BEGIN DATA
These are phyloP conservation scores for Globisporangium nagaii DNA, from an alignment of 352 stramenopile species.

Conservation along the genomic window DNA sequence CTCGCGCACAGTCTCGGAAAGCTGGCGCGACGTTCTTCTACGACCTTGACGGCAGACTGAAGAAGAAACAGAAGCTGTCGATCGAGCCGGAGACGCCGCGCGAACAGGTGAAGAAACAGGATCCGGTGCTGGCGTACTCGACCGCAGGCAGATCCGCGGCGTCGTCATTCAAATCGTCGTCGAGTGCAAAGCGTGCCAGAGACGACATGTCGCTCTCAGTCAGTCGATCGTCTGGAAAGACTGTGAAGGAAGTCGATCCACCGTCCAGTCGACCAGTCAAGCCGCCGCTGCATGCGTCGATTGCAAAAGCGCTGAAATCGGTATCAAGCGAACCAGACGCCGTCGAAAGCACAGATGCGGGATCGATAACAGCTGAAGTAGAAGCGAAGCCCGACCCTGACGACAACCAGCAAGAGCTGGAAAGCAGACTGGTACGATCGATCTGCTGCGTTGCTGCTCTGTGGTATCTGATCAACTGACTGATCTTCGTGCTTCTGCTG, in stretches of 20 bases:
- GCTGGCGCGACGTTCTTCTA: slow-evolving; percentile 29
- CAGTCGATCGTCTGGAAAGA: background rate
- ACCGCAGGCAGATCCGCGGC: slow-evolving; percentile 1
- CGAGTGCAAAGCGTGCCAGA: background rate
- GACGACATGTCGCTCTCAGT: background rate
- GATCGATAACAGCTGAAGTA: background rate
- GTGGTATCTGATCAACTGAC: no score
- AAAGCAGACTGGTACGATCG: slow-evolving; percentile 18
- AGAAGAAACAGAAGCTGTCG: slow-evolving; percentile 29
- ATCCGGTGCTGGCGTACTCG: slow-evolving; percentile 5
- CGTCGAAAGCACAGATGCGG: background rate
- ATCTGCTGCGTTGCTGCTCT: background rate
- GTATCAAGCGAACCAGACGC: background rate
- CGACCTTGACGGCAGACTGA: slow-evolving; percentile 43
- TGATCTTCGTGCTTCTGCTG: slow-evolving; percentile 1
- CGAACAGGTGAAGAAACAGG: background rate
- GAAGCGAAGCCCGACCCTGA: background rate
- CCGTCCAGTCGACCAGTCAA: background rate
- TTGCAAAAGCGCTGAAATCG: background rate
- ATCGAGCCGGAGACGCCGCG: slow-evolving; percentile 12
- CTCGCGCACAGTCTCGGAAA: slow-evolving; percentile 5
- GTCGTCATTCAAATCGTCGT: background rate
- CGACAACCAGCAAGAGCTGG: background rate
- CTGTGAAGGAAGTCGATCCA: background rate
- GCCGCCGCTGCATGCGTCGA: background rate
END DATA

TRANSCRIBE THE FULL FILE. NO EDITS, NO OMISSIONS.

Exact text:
These are phyloP conservation scores for Globisporangium nagaii DNA, from an alignment of 352 stramenopile species.

Conservation along the genomic window DNA sequence CTCGCGCACAGTCTCGGAAAGCTGGCGCGACGTTCTTCTACGACCTTGACGGCAGACTGAAGAAGAAACAGAAGCTGTCGATCGAGCCGGAGACGCCGCGCGAACAGGTGAAGAAACAGGATCCGGTGCTGGCGTACTCGACCGCAGGCAGATCCGCGGCGTCGTCATTCAAATCGTCGTCGAGTGCAAAGCGTGCCAGAGACGACATGTCGCTCTCAGTCAGTCGATCGTCTGGAAAGACTGTGAAGGAAGTCGATCCACCGTCCAGTCGACCAGTCAAGCCGCCGCTGCATGCGTCGATTGCAAAAGCGCTGAAATCGGTATCAAGCGAACCAGACGCCGTCGAAAGCACAGATGCGGGATCGATAACAGCTGAAGTAGAAGCGAAGCCCGACCCTGACGACAACCAGCAAGAGCTGGAAAGCAGACTGGTACGATCGATCTGCTGCGTTGCTGCTCTGTGGTATCTGATCAACTGACTGATCTTCGTGCTTCTGCTG, in stretches of 20 bases:
- GCTGGCGCGACGTTCTTCTA: slow-evolving; percentile 29
- CAGTCGATCGTCTGGAAAGA: background rate
- ACCGCAGGCAGATCCGCGGC: slow-evolving; percentile 1
- CGAGTGCAAAGCGTGCCAGA: background rate
- GACGACATGTCGCTCTCAGT: background rate
- GATCGATAACAGCTGAAGTA: background rate
- GTGGTATCTGATCAACTGAC: no score
- AAAGCAGACTGGTACGATCG: slow-evolving; percentile 18
- AGAAGAAACAGAAGCTGTCG: slow-evolving; percentile 29
- ATCCGGTGCTGGCGTACTCG: slow-evolving; percentile 5
- CGTCGAAAGCACAGATGCGG: background rate
- ATCTGCTGCGTTGCTGCTCT: background rate
- GTATCAAGCGAACCAGACGC: background rate
- CGACCTTGACGGCAGACTGA: slow-evolving; percentile 43
- TGATCTTCGTGCTTCTGCTG: slow-evolving; percentile 1
- CGAACAGGTGAAGAAACAGG: background rate
- GAAGCGAAGCCCGACCCTGA: background rate
- CCGTCCAGTCGACCAGTCAA: background rate
- TTGCAAAAGCGCTGAAATCG: background rate
- ATCGAGCCGGAGACGCCGCG: slow-evolving; percentile 12
- CTCGCGCACAGTCTCGGAAA: slow-evolving; percentile 5
- GTCGTCATTCAAATCGTCGT: background rate
- CGACAACCAGCAAGAGCTGG: background rate
- CTGTGAAGGAAGTCGATCCA: background rate
- GCCGCCGCTGCATGCGTCGA: background rate